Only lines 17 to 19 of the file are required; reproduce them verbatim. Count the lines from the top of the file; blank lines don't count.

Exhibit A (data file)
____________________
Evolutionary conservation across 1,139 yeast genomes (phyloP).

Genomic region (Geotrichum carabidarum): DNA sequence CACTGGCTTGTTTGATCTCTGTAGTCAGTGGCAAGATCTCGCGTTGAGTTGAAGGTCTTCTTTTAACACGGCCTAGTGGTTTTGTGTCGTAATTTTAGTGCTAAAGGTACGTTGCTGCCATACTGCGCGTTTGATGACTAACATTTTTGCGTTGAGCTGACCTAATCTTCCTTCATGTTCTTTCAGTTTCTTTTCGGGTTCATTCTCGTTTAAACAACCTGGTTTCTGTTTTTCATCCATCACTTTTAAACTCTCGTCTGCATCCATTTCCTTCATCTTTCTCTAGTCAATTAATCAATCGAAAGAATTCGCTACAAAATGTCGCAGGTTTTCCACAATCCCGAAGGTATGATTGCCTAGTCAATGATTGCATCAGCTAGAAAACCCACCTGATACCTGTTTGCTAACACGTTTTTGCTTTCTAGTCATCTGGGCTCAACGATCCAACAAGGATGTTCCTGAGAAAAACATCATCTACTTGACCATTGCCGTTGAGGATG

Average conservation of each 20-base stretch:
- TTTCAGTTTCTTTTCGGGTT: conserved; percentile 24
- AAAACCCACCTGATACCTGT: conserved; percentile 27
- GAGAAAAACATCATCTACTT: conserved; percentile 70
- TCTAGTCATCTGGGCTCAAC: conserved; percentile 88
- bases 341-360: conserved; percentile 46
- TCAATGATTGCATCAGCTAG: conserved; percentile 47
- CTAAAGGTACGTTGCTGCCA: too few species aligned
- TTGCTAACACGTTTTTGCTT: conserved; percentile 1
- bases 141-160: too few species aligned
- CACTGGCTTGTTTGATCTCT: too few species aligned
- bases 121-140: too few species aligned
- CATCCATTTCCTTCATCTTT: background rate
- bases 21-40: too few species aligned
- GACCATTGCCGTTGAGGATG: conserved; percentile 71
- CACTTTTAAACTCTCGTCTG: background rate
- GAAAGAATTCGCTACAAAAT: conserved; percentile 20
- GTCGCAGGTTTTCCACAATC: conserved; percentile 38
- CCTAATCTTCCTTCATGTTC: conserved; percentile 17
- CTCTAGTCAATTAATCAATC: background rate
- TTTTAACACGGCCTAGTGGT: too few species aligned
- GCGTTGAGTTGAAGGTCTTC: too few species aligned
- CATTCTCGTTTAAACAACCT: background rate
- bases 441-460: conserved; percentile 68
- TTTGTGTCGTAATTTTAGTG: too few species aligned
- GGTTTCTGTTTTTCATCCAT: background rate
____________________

- GACCATTGCCGTTGAGGATG: conserved; percentile 71
- CACTTTTAAACTCTCGTCTG: background rate
- GAAAGAATTCGCTACAAAAT: conserved; percentile 20